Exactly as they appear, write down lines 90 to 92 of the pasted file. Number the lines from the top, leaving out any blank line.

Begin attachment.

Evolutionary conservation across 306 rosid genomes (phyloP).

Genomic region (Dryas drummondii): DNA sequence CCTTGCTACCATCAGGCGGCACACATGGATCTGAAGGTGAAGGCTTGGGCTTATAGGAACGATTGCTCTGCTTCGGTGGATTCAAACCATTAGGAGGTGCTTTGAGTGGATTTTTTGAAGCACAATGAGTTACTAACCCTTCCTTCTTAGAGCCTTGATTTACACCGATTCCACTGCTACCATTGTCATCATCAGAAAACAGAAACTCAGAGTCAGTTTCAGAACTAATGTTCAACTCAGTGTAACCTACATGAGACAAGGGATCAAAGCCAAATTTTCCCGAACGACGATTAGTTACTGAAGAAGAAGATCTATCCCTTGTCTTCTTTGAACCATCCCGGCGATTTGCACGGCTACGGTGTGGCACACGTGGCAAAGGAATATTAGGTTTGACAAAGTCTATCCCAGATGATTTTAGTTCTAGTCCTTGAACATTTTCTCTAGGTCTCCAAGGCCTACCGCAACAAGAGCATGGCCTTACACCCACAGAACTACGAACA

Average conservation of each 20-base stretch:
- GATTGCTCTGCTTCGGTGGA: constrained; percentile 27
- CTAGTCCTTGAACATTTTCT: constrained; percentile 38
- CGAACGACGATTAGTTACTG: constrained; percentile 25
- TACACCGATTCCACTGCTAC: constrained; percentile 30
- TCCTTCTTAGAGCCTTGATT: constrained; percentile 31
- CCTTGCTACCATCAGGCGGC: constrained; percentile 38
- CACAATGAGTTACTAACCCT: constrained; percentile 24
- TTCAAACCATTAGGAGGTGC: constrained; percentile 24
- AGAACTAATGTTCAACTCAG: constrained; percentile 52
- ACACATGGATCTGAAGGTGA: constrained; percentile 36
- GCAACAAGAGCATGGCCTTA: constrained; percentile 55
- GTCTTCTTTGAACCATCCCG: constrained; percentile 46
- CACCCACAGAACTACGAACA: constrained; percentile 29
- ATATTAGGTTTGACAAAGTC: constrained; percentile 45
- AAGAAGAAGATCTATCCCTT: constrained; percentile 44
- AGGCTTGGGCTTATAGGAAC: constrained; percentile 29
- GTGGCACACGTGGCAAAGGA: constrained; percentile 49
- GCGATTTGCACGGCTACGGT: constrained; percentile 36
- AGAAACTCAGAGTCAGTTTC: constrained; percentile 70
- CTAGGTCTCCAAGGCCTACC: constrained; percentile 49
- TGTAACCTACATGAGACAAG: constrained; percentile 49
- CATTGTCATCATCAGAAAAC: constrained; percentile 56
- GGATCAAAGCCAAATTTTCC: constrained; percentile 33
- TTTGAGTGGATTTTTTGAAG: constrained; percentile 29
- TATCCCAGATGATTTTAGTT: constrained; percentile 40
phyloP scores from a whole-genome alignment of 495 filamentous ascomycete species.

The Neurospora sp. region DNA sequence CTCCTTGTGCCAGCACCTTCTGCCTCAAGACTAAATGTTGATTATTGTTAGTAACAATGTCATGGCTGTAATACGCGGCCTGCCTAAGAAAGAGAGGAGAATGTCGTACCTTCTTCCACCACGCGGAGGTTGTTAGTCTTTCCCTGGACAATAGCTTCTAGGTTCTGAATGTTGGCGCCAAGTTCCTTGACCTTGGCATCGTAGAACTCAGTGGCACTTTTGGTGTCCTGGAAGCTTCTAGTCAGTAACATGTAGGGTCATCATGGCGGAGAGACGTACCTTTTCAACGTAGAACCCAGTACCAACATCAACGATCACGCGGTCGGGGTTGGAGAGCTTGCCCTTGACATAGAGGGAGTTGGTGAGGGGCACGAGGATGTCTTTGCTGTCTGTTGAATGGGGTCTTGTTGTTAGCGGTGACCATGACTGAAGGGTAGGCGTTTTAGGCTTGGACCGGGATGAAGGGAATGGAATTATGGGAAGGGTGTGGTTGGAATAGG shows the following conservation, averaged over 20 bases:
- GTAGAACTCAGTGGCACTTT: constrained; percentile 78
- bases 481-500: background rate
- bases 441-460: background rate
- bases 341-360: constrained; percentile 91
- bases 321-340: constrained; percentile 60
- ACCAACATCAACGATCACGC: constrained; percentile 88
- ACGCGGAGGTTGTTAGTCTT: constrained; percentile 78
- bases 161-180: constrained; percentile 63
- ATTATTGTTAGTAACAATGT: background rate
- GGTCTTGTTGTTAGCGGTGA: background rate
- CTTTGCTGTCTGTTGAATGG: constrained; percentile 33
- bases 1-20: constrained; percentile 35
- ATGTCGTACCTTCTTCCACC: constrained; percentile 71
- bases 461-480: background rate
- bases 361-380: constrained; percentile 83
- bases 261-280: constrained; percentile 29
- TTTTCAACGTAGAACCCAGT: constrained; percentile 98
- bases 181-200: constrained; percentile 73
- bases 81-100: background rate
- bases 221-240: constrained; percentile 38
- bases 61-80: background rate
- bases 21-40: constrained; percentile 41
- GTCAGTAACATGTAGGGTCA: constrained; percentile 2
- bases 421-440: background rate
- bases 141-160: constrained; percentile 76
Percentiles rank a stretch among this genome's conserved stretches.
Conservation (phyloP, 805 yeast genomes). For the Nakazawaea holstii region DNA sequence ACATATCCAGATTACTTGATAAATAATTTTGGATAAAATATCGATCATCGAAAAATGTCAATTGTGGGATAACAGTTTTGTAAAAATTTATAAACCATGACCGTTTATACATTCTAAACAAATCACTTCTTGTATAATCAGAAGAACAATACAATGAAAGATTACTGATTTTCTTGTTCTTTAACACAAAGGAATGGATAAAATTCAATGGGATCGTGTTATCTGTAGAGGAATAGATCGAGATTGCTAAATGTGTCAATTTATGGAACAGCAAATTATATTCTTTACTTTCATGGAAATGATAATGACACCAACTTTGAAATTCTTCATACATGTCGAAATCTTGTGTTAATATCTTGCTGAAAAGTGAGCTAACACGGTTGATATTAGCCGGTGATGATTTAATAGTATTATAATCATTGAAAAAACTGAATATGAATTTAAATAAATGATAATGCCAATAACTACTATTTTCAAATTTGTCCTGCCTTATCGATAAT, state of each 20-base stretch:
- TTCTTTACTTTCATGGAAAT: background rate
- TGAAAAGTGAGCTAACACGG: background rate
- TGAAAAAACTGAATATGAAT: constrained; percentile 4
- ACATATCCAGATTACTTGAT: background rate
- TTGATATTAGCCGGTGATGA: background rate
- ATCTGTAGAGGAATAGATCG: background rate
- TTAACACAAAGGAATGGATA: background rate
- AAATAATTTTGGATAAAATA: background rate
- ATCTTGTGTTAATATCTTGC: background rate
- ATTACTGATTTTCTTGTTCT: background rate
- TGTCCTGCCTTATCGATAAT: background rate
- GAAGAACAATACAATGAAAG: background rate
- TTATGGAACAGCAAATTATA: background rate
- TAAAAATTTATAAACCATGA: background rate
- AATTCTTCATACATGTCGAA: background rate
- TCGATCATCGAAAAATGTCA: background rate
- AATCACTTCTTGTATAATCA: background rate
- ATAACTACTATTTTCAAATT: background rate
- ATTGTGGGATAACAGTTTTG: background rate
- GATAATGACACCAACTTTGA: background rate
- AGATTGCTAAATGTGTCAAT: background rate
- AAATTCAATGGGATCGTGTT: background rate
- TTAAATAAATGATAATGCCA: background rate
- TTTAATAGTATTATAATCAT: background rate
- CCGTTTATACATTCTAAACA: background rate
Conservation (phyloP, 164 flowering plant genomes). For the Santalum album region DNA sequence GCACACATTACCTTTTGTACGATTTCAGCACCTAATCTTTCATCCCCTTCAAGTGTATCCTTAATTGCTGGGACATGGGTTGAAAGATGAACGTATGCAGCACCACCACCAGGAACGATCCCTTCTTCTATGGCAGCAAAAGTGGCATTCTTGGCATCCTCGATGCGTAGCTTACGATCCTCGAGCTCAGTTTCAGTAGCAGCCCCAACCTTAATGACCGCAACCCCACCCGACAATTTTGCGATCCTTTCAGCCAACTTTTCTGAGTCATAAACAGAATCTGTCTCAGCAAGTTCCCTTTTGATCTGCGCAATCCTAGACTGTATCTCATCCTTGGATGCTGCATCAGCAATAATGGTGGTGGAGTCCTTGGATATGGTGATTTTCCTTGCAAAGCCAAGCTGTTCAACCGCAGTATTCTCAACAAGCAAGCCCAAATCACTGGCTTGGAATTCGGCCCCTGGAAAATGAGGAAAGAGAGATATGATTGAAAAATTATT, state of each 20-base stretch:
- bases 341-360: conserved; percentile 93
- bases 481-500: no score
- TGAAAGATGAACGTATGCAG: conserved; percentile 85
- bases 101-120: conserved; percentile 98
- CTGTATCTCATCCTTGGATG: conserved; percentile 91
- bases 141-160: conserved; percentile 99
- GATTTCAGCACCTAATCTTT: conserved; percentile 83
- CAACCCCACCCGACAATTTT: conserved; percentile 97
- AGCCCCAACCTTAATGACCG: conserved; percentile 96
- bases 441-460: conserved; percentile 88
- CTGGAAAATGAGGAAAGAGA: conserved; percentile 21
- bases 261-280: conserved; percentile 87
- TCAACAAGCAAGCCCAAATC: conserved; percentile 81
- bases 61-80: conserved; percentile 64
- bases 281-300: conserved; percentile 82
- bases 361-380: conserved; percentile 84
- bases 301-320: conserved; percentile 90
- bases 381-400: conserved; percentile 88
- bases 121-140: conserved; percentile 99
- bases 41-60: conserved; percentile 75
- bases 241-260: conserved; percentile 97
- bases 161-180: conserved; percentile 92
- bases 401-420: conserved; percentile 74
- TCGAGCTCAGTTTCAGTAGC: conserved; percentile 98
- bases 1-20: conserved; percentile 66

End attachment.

- GATTTCAGCACCTAATCTTT: conserved; percentile 83
- CAACCCCACCCGACAATTTT: conserved; percentile 97
- AGCCCCAACCTTAATGACCG: conserved; percentile 96